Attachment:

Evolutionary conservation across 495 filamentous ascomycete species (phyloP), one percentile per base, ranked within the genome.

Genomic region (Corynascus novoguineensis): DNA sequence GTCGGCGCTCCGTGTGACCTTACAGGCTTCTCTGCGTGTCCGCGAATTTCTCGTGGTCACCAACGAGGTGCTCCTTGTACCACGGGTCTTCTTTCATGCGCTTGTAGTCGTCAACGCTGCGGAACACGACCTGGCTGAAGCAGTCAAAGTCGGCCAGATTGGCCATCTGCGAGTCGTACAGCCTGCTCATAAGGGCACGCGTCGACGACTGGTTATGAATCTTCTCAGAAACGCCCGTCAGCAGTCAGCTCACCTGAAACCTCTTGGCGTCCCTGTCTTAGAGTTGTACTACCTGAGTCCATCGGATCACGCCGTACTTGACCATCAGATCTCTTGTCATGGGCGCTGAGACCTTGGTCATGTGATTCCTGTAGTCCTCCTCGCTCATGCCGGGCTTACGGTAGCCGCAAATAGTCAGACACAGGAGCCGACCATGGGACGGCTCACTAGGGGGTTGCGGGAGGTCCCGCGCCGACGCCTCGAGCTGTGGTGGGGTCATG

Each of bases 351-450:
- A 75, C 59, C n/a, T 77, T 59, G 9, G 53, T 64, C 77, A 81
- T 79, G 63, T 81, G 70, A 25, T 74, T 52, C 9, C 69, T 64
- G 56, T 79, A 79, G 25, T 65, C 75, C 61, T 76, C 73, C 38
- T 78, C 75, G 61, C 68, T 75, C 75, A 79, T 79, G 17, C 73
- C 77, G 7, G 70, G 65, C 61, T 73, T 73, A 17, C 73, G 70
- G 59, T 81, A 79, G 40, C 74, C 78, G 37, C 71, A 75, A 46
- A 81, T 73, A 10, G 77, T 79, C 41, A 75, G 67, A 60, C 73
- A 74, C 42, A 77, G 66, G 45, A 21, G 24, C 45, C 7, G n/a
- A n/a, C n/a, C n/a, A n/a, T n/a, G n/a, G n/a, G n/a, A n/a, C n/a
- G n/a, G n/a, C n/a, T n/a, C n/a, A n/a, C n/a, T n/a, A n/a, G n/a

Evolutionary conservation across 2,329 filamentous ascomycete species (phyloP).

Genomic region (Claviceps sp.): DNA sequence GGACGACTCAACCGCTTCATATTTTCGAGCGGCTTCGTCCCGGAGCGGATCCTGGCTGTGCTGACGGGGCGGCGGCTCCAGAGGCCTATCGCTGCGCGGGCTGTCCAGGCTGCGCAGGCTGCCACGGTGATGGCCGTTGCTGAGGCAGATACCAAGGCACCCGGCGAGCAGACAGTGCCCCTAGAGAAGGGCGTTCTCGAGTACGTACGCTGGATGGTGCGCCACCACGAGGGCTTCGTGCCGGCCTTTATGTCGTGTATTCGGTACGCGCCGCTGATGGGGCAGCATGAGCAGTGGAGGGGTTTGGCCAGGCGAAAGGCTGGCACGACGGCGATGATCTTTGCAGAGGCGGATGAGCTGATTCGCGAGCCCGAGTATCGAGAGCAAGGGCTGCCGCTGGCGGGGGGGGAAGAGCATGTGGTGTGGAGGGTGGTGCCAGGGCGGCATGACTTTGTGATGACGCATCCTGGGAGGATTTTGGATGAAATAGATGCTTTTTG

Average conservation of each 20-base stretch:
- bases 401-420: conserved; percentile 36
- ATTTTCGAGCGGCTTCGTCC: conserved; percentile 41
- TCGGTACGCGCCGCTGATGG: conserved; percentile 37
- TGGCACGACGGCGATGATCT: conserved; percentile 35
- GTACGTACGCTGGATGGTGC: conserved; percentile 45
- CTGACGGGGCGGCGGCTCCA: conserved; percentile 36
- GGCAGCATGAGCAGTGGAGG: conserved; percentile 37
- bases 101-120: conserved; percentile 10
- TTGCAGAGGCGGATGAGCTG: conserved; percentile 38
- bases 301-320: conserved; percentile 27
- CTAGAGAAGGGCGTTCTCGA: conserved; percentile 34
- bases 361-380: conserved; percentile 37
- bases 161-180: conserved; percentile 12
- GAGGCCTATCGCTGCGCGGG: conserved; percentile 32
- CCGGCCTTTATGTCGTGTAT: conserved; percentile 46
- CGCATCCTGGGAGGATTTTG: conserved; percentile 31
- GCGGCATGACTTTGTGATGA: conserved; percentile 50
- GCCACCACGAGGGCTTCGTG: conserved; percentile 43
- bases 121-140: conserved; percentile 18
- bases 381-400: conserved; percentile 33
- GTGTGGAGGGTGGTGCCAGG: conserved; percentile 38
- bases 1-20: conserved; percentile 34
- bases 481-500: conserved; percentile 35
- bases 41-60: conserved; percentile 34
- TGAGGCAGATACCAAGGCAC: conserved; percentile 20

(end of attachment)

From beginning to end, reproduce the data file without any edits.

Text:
Evolutionary conservation across 495 filamentous ascomycete species (phyloP), one percentile per base, ranked within the genome.

Genomic region (Corynascus novoguineensis): DNA sequence GTCGGCGCTCCGTGTGACCTTACAGGCTTCTCTGCGTGTCCGCGAATTTCTCGTGGTCACCAACGAGGTGCTCCTTGTACCACGGGTCTTCTTTCATGCGCTTGTAGTCGTCAACGCTGCGGAACACGACCTGGCTGAAGCAGTCAAAGTCGGCCAGATTGGCCATCTGCGAGTCGTACAGCCTGCTCATAAGGGCACGCGTCGACGACTGGTTATGAATCTTCTCAGAAACGCCCGTCAGCAGTCAGCTCACCTGAAACCTCTTGGCGTCCCTGTCTTAGAGTTGTACTACCTGAGTCCATCGGATCACGCCGTACTTGACCATCAGATCTCTTGTCATGGGCGCTGAGACCTTGGTCATGTGATTCCTGTAGTCCTCCTCGCTCATGCCGGGCTTACGGTAGCCGCAAATAGTCAGACACAGGAGCCGACCATGGGACGGCTCACTAGGGGGTTGCGGGAGGTCCCGCGCCGACGCCTCGAGCTGTGGTGGGGTCATG

Each of bases 351-450:
- A 75, C 59, C n/a, T 77, T 59, G 9, G 53, T 64, C 77, A 81
- T 79, G 63, T 81, G 70, A 25, T 74, T 52, C 9, C 69, T 64
- G 56, T 79, A 79, G 25, T 65, C 75, C 61, T 76, C 73, C 38
- T 78, C 75, G 61, C 68, T 75, C 75, A 79, T 79, G 17, C 73
- C 77, G 7, G 70, G 65, C 61, T 73, T 73, A 17, C 73, G 70
- G 59, T 81, A 79, G 40, C 74, C 78, G 37, C 71, A 75, A 46
- A 81, T 73, A 10, G 77, T 79, C 41, A 75, G 67, A 60, C 73
- A 74, C 42, A 77, G 66, G 45, A 21, G 24, C 45, C 7, G n/a
- A n/a, C n/a, C n/a, A n/a, T n/a, G n/a, G n/a, G n/a, A n/a, C n/a
- G n/a, G n/a, C n/a, T n/a, C n/a, A n/a, C n/a, T n/a, A n/a, G n/a

Evolutionary conservation across 2,329 filamentous ascomycete species (phyloP).

Genomic region (Claviceps sp.): DNA sequence GGACGACTCAACCGCTTCATATTTTCGAGCGGCTTCGTCCCGGAGCGGATCCTGGCTGTGCTGACGGGGCGGCGGCTCCAGAGGCCTATCGCTGCGCGGGCTGTCCAGGCTGCGCAGGCTGCCACGGTGATGGCCGTTGCTGAGGCAGATACCAAGGCACCCGGCGAGCAGACAGTGCCCCTAGAGAAGGGCGTTCTCGAGTACGTACGCTGGATGGTGCGCCACCACGAGGGCTTCGTGCCGGCCTTTATGTCGTGTATTCGGTACGCGCCGCTGATGGGGCAGCATGAGCAGTGGAGGGGTTTGGCCAGGCGAAAGGCTGGCACGACGGCGATGATCTTTGCAGAGGCGGATGAGCTGATTCGCGAGCCCGAGTATCGAGAGCAAGGGCTGCCGCTGGCGGGGGGGGAAGAGCATGTGGTGTGGAGGGTGGTGCCAGGGCGGCATGACTTTGTGATGACGCATCCTGGGAGGATTTTGGATGAAATAGATGCTTTTTG

Average conservation of each 20-base stretch:
- bases 401-420: conserved; percentile 36
- ATTTTCGAGCGGCTTCGTCC: conserved; percentile 41
- TCGGTACGCGCCGCTGATGG: conserved; percentile 37
- TGGCACGACGGCGATGATCT: conserved; percentile 35
- GTACGTACGCTGGATGGTGC: conserved; percentile 45
- CTGACGGGGCGGCGGCTCCA: conserved; percentile 36
- GGCAGCATGAGCAGTGGAGG: conserved; percentile 37
- bases 101-120: conserved; percentile 10
- TTGCAGAGGCGGATGAGCTG: conserved; percentile 38
- bases 301-320: conserved; percentile 27
- CTAGAGAAGGGCGTTCTCGA: conserved; percentile 34
- bases 361-380: conserved; percentile 37
- bases 161-180: conserved; percentile 12
- GAGGCCTATCGCTGCGCGGG: conserved; percentile 32
- CCGGCCTTTATGTCGTGTAT: conserved; percentile 46
- CGCATCCTGGGAGGATTTTG: conserved; percentile 31
- GCGGCATGACTTTGTGATGA: conserved; percentile 50
- GCCACCACGAGGGCTTCGTG: conserved; percentile 43
- bases 121-140: conserved; percentile 18
- bases 381-400: conserved; percentile 33
- GTGTGGAGGGTGGTGCCAGG: conserved; percentile 38
- bases 1-20: conserved; percentile 34
- bases 481-500: conserved; percentile 35
- bases 41-60: conserved; percentile 34
- TGAGGCAGATACCAAGGCAC: conserved; percentile 20